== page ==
In this context, it is manifestly obvious that Saudi Arabia has no hegemonic or territorial ambitions for intervening in Yemen or other regional states. It seeks to impose no ideology, vision or way of life.
How can the Formula 1 benefit you?
The Formula 1 is a hugely important event for Bahrain, taking into account both the economic benefits and the event’s role in showcasing Bahrain. The Grand Prix truly puts Bahrain on the map.
However, it still disappoints me that many Bahrainis don’t fully appreciate the significance of the Formula 1 and the festivities around the racing itself. This lack of recognition means that we are missing several tricks in fully exploiting this annual event to maximally serve our national interest –and our own private interests.
The Grand Prix, doesn’t just bring a large quantity of visitors – it brings in a high quality of international tourist. The stereotypical F1 tourist is wealthy, an experienced traveller, has discerning tastes when it comes to hotels, catering and leisure time and comes ready to spend their money.
Making our society work – a lesson from the lions
I remember being deeply affected by the story of the older male lion who leaves the pride after being deposed from his position by younger, stronger males. Once deposed, the lifespan of elderly lions can be very short; lacking the support of other lions for hunting; often sustaining wounds when coming into contact with other prides – and some simply making their way up the mountainside, establishing their home on a rocky outcrop and seeing out their remaining time.
Luckily for us, our society has a very different attitude towards our own elderly lions. We believe that those who have spent their lives working and raising their families have a right to a dignified retirement. Our own elderly are often seen as the most valued members of society for our experience, knowledge and wisdom. We can applaud the recent initiative of His Majesty the King for ensuring that elderly widows are equally prioritized for housing and services.
Making our society work – a lesson from the bees
To me, the morning call from the Mosque of “Haya lil-falah” is an instruction for me to get out and make something of the day – to make each day a productive and successful encounter with the world – and to play a small part in helping make our nation progress.
Not enough people pick up on the fact that Islam is the religion of work and industry. I am told that the Quran uses the words fi’al and ‘amal (the Arabic words for work) a combined 469 times and the scriptures teach us that squandering time in unproductive and non-beneficial work is the manifestation of lack of faith and of unbelief. To use your time in productive work is nothing short of practicing your Muslim faith.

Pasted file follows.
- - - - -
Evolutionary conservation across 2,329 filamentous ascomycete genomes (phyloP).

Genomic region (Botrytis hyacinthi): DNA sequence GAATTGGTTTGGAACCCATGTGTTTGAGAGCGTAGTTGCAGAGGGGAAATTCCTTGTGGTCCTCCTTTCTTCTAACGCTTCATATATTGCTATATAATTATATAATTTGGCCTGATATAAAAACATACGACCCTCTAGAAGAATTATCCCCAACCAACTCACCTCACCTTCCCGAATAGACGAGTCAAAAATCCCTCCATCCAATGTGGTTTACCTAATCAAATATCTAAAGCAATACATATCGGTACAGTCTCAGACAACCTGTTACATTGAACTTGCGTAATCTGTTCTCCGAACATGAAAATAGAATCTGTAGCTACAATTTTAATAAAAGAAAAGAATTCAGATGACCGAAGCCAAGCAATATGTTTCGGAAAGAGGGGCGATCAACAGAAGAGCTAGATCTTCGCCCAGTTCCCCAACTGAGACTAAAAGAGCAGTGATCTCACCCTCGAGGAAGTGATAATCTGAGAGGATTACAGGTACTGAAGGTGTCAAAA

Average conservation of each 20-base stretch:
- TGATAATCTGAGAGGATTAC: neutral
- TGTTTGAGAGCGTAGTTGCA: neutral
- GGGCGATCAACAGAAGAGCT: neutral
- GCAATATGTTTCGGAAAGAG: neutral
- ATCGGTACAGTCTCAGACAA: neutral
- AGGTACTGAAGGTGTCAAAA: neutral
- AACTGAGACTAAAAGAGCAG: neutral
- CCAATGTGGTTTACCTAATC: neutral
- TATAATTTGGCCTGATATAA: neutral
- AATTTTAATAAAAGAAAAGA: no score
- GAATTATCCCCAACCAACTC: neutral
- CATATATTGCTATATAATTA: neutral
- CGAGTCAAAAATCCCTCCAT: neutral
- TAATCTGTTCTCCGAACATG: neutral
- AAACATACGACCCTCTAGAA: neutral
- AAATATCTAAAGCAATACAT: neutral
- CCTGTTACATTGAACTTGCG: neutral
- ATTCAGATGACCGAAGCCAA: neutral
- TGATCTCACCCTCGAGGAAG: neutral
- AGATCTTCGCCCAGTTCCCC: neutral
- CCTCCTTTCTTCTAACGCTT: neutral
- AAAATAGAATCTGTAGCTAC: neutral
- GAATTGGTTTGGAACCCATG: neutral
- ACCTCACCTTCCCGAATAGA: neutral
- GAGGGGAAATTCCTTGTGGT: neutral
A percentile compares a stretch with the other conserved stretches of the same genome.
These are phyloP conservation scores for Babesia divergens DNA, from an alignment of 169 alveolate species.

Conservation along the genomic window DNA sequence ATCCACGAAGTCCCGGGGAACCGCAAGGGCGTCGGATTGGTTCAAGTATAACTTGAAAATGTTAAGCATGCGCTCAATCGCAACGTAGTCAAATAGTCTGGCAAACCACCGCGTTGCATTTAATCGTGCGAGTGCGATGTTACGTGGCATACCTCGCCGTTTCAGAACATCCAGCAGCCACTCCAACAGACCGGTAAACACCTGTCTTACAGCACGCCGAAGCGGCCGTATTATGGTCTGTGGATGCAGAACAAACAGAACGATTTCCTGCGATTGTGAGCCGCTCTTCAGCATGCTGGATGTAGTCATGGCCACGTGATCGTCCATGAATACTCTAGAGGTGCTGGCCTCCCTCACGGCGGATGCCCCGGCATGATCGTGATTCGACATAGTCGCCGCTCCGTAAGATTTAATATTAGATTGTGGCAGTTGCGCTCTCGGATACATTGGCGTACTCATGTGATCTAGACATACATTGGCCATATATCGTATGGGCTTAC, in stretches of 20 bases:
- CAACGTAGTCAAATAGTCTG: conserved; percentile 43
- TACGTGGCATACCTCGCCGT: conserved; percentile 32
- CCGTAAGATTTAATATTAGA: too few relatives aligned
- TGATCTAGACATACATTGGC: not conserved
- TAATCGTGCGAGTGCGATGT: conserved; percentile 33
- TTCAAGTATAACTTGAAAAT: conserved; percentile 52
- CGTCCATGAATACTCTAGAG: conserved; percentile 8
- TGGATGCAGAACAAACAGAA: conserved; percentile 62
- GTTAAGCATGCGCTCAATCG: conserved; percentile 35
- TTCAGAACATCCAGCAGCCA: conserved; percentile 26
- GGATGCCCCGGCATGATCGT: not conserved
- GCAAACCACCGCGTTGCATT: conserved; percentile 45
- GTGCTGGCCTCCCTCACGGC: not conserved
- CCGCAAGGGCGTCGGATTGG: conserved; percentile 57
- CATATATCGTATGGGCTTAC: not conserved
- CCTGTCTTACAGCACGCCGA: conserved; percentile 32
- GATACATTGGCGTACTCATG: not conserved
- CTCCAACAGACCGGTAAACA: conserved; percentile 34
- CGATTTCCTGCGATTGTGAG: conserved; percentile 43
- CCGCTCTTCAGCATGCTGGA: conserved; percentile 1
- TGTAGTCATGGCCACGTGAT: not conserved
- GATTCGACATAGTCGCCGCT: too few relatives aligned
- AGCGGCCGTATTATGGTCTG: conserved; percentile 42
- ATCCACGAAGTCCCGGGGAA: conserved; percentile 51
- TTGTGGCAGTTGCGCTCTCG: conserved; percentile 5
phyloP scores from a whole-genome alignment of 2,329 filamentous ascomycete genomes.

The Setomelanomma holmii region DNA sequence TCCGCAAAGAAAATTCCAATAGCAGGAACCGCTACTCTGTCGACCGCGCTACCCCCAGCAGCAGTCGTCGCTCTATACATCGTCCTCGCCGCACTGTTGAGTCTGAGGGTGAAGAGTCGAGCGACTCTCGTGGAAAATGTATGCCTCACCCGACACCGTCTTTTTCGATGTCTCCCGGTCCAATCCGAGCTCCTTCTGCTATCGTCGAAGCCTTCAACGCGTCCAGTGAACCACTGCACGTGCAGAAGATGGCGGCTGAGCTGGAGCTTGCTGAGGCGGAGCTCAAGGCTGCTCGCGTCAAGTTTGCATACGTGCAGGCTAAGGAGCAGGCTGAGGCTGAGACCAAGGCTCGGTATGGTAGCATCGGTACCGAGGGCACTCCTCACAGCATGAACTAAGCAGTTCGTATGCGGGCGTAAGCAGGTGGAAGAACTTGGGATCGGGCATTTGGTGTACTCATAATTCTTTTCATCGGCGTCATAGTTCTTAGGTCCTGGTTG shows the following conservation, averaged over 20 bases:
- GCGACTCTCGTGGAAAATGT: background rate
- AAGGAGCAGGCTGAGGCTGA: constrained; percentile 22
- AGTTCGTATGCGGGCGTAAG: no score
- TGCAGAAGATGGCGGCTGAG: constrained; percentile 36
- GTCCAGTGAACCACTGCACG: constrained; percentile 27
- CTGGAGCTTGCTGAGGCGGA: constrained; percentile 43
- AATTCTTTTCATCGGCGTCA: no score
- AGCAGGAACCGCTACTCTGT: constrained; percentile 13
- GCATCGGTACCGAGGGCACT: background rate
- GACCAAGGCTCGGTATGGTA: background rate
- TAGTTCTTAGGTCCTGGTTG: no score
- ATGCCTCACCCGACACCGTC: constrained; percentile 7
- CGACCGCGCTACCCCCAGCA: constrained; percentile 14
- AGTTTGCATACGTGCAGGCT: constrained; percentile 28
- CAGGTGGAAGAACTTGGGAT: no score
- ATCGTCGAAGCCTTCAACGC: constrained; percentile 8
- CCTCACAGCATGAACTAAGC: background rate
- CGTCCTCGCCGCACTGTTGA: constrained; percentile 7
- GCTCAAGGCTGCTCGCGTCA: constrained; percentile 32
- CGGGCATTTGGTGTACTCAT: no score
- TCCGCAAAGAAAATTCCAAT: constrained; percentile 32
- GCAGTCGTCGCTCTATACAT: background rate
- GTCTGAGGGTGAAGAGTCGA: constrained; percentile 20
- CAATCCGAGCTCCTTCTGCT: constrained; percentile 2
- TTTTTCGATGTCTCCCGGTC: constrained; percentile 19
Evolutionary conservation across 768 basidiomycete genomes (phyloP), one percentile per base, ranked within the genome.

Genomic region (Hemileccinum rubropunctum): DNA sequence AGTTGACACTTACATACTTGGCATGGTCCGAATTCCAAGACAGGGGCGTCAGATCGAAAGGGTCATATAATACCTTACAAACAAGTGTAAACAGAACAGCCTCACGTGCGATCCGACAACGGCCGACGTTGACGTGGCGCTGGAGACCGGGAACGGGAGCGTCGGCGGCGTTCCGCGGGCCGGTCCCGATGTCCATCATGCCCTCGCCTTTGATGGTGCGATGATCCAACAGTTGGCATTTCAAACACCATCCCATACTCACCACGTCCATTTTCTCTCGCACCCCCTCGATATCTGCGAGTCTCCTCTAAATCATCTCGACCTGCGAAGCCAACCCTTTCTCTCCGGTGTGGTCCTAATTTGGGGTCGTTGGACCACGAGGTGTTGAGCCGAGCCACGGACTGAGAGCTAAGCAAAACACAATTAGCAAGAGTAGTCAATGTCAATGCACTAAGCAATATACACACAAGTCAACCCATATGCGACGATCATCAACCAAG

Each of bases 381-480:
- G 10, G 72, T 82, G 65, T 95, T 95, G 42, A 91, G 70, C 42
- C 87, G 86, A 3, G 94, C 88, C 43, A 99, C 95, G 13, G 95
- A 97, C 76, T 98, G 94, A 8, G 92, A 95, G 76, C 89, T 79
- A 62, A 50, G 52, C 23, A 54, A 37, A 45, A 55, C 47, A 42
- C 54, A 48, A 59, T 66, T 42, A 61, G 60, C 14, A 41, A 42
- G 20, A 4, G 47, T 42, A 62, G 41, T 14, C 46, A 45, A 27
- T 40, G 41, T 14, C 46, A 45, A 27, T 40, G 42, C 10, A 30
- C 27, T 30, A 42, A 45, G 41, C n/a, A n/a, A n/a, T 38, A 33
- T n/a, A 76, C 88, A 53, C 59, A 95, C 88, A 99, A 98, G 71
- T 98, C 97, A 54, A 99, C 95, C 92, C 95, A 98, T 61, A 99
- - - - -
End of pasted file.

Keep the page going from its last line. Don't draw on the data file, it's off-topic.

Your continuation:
Calling for public servants who really serve the public
Not a day goes past without us reading in the newspapers how the Government is prioritizing speeding up housing projects in order to provide affordable homes for Bahrainis. Citizens and politicians are all in agreement, the housing issue is our number one priority.
So what happens when I pick up the phone to speak to a ministry official for an appointment to discuss the implications of the new regulations for a large project I am proceeding with, to provide homes for over one thousand low income families?
Without diversity we cease to be a society
Let me start by asking readers to excuse me for being different and for my differing views. It sometimes feels that in our society today we need to take permission from the fundamentalist thought police who desire a veto over our thoughts, words and actions.
Let me take an example from nature: There are forests around the world where only a single kind of tree is cultivated for timber. Most other species cannot survive because of the lack of biodiversity, so the soil is barren and requires immense quantities of fertilizer to stave off biological collapse. What a mind-numbingly boring and repetitive environment this must be!
Reject the brutal theocrats of Daish and chose life
Bahrain’s Crown Prince is right to challenge the lazy terminology of “war on terror”, which serves to obscure the shared objectives of confronting those who commit atrocities in the name of religion.
In his widely acclaimed speech at the IISS Manama Dialogue last year and once again in his Telegraph article, Prince Salman has passionately argued that we need to have a genuine understanding of the challenge we face, before we can hope to successfully defeat the so-called “Islamic State” and those who fabricate religious justifications for acts of savage barbarity.